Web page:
After a seven-year hiatus, the American-British duo, The Kills, has made a triumphant return with their latest album God Games. Comprising vocalist Alison Mosshart and guitarist Jamie Hince, The Kills have long been a celebrated name in the indie music scene. Their legacy remains intact as they once again push the boundaries of their music.
The duo announced their return earlier this year, encapsulating their cool, effortless style in a photo taken on the streets of Los Angeles with a muscle car, a signature look for the pair. Their presence has been eagerly awaited, especially as they continue to be one of the few active acts from the early-2000s garage-rock era.
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The last album, Ash & Ice, released in 2016, saw The Kills shedding limitations and transitioning into a louder, less minimalistic sound. With God Games, they’ve taken yet another bold step by embracing grandeur while still preserving the chic edge that fans first witnessed on their 2003 debut album, Keep On Your Mean Side.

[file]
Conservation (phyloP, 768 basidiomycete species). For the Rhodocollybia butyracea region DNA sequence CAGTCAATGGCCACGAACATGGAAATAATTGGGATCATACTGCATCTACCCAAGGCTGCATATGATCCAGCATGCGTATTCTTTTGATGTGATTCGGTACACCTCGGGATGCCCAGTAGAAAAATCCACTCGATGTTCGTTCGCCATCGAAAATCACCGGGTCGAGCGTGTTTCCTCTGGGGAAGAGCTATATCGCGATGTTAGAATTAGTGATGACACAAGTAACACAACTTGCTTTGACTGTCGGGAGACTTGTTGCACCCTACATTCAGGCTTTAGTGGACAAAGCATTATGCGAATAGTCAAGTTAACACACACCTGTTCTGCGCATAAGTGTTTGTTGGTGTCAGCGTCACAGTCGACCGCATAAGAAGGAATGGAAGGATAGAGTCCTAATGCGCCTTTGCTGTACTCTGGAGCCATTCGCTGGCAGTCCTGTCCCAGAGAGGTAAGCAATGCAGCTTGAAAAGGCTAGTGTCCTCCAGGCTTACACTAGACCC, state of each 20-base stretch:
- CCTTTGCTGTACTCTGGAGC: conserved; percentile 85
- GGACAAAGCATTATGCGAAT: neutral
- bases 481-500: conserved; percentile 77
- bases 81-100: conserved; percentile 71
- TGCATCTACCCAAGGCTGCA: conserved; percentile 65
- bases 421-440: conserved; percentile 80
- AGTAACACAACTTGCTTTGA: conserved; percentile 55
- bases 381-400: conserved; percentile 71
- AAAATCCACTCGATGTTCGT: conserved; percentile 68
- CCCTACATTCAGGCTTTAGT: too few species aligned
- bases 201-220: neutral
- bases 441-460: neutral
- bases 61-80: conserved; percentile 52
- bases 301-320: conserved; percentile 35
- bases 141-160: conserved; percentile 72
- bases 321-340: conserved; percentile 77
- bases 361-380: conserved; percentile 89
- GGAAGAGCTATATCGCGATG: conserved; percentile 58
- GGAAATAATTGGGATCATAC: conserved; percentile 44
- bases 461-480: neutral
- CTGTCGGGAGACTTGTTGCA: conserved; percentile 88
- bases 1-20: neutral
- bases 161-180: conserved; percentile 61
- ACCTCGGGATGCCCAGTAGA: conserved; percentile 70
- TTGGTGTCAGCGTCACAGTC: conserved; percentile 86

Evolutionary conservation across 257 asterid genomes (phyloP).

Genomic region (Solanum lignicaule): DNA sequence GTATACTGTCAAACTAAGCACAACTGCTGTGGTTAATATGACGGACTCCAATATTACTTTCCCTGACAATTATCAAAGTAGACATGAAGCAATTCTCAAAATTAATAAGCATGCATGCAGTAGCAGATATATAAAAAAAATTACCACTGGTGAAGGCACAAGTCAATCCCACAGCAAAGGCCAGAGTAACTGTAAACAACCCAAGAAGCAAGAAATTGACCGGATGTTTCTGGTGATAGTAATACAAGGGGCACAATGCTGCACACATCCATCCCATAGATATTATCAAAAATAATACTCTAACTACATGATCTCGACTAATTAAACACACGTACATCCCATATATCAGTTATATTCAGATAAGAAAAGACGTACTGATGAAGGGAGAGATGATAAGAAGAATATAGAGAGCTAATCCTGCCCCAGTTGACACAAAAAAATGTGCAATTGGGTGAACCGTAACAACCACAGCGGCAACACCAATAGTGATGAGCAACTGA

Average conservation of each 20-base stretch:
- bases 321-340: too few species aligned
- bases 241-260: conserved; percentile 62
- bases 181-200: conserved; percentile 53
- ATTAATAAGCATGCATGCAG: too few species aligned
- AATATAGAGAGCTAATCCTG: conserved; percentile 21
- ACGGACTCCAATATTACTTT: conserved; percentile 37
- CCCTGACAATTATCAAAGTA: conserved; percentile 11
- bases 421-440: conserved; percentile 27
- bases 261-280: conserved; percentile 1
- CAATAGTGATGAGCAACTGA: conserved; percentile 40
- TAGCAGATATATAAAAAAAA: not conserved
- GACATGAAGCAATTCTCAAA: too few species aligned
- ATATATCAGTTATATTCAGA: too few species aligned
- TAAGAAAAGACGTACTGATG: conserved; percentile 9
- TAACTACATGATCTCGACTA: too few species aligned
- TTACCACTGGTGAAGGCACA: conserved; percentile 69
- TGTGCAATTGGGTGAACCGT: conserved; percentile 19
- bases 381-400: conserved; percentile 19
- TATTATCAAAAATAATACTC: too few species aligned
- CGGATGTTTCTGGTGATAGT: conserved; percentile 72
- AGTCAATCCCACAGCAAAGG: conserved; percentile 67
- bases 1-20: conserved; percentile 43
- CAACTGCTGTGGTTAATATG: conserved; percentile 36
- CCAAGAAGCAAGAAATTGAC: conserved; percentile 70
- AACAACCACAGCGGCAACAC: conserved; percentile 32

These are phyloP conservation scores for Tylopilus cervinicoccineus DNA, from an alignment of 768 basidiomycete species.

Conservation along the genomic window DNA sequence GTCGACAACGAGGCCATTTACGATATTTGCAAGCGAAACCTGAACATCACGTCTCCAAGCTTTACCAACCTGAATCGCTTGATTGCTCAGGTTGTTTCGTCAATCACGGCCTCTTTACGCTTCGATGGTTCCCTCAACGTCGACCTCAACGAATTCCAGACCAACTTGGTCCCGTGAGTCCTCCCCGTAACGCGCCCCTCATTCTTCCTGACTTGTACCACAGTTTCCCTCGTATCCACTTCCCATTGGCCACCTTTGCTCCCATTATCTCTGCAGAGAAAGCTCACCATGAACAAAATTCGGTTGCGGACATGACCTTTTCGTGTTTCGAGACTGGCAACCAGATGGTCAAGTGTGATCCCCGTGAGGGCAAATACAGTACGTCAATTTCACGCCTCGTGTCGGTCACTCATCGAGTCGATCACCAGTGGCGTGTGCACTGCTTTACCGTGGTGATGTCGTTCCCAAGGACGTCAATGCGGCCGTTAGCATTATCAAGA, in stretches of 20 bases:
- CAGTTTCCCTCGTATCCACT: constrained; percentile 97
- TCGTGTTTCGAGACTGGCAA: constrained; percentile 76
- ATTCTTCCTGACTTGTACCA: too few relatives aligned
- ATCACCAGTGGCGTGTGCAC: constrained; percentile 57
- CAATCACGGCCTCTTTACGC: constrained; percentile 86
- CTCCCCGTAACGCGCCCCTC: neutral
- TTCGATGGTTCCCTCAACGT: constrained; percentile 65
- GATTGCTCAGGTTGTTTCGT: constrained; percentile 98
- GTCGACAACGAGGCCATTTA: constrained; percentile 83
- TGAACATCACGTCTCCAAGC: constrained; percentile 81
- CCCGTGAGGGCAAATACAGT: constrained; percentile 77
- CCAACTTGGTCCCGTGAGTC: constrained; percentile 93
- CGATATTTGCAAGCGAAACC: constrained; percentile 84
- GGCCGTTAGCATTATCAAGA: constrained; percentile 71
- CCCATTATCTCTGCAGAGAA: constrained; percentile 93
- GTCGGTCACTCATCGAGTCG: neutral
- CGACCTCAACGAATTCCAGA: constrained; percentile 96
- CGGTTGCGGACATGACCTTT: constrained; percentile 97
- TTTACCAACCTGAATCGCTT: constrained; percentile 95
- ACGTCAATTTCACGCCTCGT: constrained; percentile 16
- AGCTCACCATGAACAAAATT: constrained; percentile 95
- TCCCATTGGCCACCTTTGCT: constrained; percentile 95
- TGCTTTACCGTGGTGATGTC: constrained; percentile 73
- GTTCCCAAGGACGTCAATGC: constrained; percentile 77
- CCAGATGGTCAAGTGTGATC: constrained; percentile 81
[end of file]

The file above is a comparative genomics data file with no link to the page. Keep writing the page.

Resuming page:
The opening track, “New York,” kicks off with a sonic boom, featuring dramatic horns and a sleek guitar riff. Mosshart’s raspy voice adds depth as she lyrically compares a lover to the city that never sleeps, with its constant intensity and the power to either make or break you. “LA Hex” continues the narrative, exploring the drama and fuss on the other coast, with both Mosshart and Hince harmonizing beautifully over warped trumpets and a glitchy beat. The track serves as evidence that The Kills’ signature grit and glamour are still very much alive.
The hiatus allowed the duo to explore uncharted territory, experimenting with elements that wouldn’t have been possible within a stricter timeframe. Tracks like “Love and Tenderness” and “Kingdom Come And Get It” showcase a prominent bass groove, with the latter exuding a Soul Train vibe, making it one of their most unique tracks to date.
In “103” and “Blank,” keys and piano take the forefront, a surprising twist that deviates from their earlier guitar-centric works. God Games focuses on textures and sounds, creating multi-layered, intricate compositions within each track.
This album stands as a testament to The Kills‘ evolution into a new era, one that sees them pushing boundaries and continually adapting their iconic sound. God Games is a grand, edgy comeback, and it reasserts their position as one of the most exciting and innovative acts in the indie music scene.